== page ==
5 Reasons to Believe We Will Be More Active in the Future

Post by IHRSA

Last month, we noted in this space that only 1 in 5 Americans self-reported enough physical activity to meet the Physical Activity Guidelines. And given the optimistic leanings of most self-reporting, we might assume the number is much lower. Even our kids, who seem born wired to run and play, are predominantly sedentary.

So, is this it for Americans? Have we permanently engineered physical activity out of our culture? Will we simply continue our long journey toward inertia?

I don’t believe so.

I believe the ship is starting to turn around.

In March 2014, the fitness industry will convene for its largest annual American gathering at IHRSA’s 33rd Annual International Convention & Trade Show in San Diego, CA.  It is an industry town hall of sorts, where innovation and ideas mix for three frenetic days and then spread to all corners of the globe. What happens at IHRSA, most certainly does not stay at IHRSA.


The convention agenda naturally reflects the fitness trends and promising new approaches to increasing physical activity.

In many ways, it’s like looking into a crystal ball for what’s next.

I’m always particularly interested in the convention sessions that focus on how to use health club facilities to reach the 80% of the population who aren’t exercising regularly.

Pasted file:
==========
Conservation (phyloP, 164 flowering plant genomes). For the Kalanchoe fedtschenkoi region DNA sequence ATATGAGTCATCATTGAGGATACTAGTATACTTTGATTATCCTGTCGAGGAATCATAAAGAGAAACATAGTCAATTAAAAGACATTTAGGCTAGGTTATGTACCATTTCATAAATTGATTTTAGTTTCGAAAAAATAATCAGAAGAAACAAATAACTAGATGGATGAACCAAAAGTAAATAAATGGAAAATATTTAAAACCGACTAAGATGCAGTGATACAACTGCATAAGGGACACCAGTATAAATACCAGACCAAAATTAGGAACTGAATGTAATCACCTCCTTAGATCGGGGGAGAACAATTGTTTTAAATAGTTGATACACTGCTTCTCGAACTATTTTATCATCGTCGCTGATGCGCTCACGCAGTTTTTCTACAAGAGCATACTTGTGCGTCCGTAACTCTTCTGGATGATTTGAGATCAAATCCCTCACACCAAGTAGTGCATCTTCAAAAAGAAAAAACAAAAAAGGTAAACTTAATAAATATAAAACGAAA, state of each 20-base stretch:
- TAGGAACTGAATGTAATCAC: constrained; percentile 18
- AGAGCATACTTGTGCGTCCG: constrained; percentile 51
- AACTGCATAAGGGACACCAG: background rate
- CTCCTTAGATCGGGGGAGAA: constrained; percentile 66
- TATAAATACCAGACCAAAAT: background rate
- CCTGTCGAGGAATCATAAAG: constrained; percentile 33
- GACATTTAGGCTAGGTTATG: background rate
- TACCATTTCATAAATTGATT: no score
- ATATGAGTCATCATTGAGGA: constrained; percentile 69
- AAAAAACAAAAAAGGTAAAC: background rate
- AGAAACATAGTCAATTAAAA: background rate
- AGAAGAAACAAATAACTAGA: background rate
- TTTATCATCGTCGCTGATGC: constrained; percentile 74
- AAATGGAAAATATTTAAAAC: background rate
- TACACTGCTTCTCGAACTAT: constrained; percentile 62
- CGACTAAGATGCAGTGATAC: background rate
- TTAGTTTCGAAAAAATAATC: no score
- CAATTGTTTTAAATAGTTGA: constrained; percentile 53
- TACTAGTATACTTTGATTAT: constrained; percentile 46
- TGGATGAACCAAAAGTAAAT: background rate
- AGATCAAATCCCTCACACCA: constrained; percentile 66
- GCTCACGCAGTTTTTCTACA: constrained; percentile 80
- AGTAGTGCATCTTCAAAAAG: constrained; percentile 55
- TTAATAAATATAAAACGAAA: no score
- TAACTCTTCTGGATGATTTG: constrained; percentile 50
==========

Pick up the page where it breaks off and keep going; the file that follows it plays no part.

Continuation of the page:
Here are 5 sessions generating buzz that make me believe we will be more active in the future:

1) Fitness as a Part of the Healthcare System? A Big, Even Inevitable, Idea for Our Industry & World

2) Exercise As Medicine

3) Active Aging: Trends and Opportunities

4) Youth Group Fitness: A Duty and Opportunity for the Fitness Industry

5) Get and Keep More Members Through Digital Marketing & Disruptive Technologies

Those are some of the agenda setting topics that will frame the industry’s future.

They will be asking critical questions.

How do we become a more integral part of the health care system? How do we build bridges to the medical community? What are the needs and interests of seniors? How do we get kids moving in an era dominated by screen time? And what do we make of the incredible technological advances of the past 5 years that have suddenly created markets for wearable technology and tracking devices?

Of course, I recognize that the societal slide toward inactivity is steep and moving fast, and that a convention in San Diego won’t stop the decline. But as long as the fitness industry continues to fight for the future and ask the tough questions, I will believe that more active days are ahead. After all, we seem born wired to run and play.